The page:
Conflict between CSS-flexbox and CSS-grid when nesting grids

Hello everyone! I was playing with CSS-grid when I got into this conflict.


<style>
.container > div{
  /*flex starts here*/
  display: flex;
  align-items: center;
  justify-content: center;
  /*flex ends here*/
  font-size: 30px;
  font-family: Consolas;
  padding: 10px;
  color: #000066;
  
}
.container{
  background: lightgray;
  
  display: grid;
  grid-template-columns: repeat(4, 1fr);
  grid-template-rows: 1fr 1fr 1fr 1fr;
  grid-template-areas:
  'x x m m'
  'x x c c'
  'x x c c'
  'x x f f';
}
.A{
  background: #cc66ff;
  grid-area: x;
  display: grid;
  grid-template-columns: auto;
  grid-template-rows: 100px 100px;
  
}
.son1{
  background: lightGreen;
}
.son2{
  background: paleTurquoise;
}
.B{
  background: #8533ff;
  grid-area: m;
  
}
.C{
  background: #3366ff;
  grid-area: c;
}
.D{
  background: #4da6ff;
  grid-area: f;
}
</style>

<div class='container'>
  <div class='A'>
     <div class='son1'>Son1</div>
     <div class='son2'>Son2</div>
  </div>
  <div class='B'>Menu</div>
  <div class='C'>Content</div>
  <div class='D'>Footer</div>
</div>

If i comment out the first three properties of the .container’s div, the code will partially work (the two children within A won’t completely stretch), but of course I won’t have the properties of the flex-box. How comes that only the two grandchildren of the container behave that way? How can I fix that? Thanks for your help!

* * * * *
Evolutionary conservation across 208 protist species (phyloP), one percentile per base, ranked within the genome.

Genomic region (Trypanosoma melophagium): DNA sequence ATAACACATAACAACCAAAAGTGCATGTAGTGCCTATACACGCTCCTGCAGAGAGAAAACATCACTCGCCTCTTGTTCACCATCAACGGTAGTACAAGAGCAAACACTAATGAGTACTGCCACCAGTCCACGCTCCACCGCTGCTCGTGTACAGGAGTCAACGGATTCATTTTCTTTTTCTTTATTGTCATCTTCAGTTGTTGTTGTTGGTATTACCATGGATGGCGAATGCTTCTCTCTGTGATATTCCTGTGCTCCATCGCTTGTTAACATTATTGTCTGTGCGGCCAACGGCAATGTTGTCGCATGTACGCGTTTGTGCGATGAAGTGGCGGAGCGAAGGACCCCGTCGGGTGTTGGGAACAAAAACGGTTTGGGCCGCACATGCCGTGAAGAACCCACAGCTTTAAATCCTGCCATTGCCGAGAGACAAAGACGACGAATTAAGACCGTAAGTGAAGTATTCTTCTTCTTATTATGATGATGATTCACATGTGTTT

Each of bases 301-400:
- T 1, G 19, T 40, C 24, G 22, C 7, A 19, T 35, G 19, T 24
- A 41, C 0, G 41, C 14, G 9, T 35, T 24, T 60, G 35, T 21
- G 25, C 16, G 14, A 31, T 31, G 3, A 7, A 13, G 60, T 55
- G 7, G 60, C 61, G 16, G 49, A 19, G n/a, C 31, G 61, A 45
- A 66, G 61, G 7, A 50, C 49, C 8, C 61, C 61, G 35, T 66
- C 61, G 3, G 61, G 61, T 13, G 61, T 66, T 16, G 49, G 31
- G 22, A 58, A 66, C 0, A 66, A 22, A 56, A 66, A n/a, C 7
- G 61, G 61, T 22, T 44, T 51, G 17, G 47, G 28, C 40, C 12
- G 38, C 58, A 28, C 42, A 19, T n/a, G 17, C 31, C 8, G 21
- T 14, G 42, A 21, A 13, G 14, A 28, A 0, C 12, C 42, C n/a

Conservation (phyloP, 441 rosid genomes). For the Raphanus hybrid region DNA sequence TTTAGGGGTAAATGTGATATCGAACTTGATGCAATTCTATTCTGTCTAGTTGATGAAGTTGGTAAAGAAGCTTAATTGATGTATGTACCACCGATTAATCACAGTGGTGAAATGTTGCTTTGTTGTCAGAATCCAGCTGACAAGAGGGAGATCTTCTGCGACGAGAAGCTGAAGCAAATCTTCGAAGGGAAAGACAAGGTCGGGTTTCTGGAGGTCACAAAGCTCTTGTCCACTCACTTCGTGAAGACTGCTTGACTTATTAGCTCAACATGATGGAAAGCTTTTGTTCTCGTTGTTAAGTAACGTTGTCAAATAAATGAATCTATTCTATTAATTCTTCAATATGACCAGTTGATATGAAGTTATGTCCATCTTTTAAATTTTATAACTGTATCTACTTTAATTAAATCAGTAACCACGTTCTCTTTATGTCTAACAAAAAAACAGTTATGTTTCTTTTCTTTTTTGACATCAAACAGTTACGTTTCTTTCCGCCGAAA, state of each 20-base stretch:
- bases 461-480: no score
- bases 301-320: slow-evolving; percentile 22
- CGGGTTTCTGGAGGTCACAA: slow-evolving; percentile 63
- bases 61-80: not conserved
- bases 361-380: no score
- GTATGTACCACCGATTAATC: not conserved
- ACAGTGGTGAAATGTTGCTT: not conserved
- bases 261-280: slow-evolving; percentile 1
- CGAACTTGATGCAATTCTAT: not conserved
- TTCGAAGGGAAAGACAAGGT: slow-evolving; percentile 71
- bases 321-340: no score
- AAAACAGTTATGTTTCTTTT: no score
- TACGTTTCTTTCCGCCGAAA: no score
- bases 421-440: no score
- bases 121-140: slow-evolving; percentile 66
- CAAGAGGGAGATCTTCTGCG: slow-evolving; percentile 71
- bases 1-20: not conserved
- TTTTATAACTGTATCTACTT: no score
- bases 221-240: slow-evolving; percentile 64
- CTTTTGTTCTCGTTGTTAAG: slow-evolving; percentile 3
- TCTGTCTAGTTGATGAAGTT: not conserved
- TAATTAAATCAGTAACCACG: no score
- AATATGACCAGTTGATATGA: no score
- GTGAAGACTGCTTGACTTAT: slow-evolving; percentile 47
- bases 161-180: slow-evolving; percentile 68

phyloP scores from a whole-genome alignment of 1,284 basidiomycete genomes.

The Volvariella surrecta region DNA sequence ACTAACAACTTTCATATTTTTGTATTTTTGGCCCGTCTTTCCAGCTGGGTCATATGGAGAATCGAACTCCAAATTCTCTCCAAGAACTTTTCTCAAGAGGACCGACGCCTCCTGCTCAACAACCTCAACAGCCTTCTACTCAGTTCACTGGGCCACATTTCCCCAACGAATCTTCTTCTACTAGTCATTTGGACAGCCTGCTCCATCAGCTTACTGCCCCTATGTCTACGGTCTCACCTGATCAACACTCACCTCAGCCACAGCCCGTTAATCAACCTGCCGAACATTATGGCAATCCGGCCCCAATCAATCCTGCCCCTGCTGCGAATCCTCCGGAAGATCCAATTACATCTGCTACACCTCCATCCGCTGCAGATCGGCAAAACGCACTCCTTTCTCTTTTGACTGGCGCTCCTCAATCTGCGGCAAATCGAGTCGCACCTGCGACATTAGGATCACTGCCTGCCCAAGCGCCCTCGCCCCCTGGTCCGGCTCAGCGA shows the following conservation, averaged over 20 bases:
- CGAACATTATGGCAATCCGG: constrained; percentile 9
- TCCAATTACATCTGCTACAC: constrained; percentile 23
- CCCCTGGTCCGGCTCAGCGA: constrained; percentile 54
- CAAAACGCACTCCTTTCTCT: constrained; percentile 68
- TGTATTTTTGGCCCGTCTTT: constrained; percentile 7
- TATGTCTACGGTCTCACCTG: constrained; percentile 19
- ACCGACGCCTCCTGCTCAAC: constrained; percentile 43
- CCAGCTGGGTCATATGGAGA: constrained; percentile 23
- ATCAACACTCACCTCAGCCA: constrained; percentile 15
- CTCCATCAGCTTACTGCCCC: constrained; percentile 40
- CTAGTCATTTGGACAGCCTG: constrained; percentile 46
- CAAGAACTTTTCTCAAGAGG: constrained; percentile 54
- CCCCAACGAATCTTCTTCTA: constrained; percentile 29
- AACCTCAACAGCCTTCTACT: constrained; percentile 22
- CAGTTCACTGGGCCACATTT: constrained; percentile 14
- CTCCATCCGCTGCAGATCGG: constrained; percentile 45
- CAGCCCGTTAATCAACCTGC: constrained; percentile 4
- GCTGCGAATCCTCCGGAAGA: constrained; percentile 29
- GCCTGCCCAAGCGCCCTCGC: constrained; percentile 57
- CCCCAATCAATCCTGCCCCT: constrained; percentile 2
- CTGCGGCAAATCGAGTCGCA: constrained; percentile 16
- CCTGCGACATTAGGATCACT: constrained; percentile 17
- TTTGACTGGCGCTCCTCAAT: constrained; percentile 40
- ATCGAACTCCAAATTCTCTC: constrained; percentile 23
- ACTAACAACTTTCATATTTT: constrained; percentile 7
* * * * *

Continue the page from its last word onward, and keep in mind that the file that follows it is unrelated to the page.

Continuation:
1 Like

At the moment your code behaves the way it does because you’re setting display flex to all divs that are direct children of .container

.container > div

Because the only div with display flex that has children is the one with elements .son1 and .son2 it seems like that’s the only div that gets affected.

I’m not sure what’s the effect that you’re trying to achieve, so correct me if I’m wrong :slight_smile:

You want elements .son1 and .son2 to look like when you comment out this part of the code, and menu, content and footer to have display flex?

Yes this what I’d like to achieve…

All right, take a look at this codepen

I extracted setting up flex to separate class

.container > div  {
  font-size: 30px;
  font-family: Consolas;
  padding: 10px;
  color: #000066;
}

.flex {
  display: flex;
  align-items: center;
  justify-content: center;
}

And added this flex class only to these elements where you want it

  <div class='B flex'>Menu</div>
  <div class='C flex'>Content</div>
  <div class='D flex'>Footer</div>

I hope it’s something you’re looking for :wink:

1 Like

Wonderful buddy! So simple and yet so effective! I appreciate a lot your help :sweat_smile:

1 Like

Cool! I’m glad to help, happy coding :smiley:

(If you don’t mind a bonus question, is there any way to make the two grids fill the whole container?)

I’m sure there is a way, I just don’t know what you mean by that?

Container element and inside of it two elements with display set to grid?

Like in this example:

<style>
  .container {
    font-size: 1.5em;
    min-height: 300px;
    width: 100%;